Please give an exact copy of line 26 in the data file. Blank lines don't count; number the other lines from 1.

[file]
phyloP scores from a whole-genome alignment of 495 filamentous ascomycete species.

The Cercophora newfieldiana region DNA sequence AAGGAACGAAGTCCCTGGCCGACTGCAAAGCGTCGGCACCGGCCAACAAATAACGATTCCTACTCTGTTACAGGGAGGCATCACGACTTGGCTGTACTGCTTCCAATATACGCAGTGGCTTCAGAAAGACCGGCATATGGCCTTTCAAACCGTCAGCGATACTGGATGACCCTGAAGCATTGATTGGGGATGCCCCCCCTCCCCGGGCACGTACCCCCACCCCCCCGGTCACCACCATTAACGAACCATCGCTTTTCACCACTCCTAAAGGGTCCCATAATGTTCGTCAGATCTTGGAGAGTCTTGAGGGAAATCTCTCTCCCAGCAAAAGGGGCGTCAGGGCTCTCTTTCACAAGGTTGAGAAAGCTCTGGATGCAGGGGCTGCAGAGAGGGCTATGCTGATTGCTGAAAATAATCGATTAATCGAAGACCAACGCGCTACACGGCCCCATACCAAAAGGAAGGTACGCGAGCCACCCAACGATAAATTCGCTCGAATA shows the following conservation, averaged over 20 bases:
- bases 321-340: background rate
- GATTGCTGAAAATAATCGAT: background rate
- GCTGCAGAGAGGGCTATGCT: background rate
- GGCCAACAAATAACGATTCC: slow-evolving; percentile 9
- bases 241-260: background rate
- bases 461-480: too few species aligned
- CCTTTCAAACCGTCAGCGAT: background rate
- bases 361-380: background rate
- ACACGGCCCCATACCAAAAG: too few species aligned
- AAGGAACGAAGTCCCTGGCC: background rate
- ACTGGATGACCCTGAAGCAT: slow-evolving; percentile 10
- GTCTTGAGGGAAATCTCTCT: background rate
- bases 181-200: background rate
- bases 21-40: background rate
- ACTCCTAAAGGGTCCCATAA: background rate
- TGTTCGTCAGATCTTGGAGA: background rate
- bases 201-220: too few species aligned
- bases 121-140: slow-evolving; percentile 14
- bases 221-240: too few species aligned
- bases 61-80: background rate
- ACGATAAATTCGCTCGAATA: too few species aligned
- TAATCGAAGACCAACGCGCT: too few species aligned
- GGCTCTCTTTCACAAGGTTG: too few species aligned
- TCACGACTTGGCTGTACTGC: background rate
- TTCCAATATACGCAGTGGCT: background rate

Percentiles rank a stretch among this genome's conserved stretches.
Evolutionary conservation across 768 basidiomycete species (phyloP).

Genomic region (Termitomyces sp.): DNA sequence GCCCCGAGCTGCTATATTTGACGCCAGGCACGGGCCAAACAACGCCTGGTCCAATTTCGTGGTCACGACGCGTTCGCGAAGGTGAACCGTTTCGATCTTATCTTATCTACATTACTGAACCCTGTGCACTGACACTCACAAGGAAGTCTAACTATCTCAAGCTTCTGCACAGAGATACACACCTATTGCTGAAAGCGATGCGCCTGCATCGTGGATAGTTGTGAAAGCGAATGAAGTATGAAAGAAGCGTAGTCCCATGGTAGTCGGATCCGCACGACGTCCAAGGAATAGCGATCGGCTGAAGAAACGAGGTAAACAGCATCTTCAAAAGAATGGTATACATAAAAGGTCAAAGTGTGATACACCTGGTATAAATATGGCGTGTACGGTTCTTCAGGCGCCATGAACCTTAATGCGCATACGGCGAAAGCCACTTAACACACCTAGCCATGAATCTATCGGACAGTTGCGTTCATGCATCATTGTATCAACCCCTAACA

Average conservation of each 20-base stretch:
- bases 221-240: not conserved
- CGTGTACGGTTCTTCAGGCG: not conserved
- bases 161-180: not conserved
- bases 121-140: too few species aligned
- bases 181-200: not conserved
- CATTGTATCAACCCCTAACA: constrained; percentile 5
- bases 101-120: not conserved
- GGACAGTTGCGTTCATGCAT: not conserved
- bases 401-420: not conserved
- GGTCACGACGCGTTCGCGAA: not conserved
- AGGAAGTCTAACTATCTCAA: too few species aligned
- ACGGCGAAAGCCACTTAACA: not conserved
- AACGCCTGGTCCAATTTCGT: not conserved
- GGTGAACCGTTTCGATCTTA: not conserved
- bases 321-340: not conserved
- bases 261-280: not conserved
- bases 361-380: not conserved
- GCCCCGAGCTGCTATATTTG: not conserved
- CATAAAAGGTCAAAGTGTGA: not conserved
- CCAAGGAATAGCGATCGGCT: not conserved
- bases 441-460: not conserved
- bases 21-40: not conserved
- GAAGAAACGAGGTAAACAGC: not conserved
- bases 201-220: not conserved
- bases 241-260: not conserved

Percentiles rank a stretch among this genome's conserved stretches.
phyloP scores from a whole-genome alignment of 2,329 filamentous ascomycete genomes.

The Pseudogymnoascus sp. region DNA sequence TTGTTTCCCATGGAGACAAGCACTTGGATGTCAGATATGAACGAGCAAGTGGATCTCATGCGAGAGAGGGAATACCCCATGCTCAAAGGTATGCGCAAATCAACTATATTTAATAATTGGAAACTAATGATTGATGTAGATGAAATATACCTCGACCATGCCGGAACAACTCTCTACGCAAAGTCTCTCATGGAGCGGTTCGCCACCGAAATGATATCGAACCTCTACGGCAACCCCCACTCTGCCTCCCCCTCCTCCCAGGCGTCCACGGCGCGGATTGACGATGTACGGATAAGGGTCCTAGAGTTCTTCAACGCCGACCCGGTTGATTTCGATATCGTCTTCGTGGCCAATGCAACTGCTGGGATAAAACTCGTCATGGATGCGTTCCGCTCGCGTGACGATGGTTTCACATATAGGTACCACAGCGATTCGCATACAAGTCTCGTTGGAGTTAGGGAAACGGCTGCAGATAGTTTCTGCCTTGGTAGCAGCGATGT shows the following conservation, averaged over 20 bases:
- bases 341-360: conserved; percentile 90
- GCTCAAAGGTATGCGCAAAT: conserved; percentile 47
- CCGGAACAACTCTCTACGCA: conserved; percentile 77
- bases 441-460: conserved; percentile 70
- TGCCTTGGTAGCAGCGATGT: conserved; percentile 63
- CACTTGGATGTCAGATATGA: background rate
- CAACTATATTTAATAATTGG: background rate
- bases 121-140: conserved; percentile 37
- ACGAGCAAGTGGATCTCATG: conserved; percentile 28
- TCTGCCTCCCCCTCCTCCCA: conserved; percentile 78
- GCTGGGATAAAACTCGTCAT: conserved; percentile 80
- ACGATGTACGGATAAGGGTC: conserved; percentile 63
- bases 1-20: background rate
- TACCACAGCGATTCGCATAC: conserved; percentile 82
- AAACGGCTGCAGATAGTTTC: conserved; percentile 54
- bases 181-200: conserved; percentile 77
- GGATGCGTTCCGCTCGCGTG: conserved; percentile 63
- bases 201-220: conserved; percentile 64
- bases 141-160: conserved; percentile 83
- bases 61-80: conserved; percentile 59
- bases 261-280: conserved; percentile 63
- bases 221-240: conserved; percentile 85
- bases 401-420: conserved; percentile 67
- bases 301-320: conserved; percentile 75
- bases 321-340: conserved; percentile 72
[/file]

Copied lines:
- TCACGACTTGGCTGTACTGC: background rate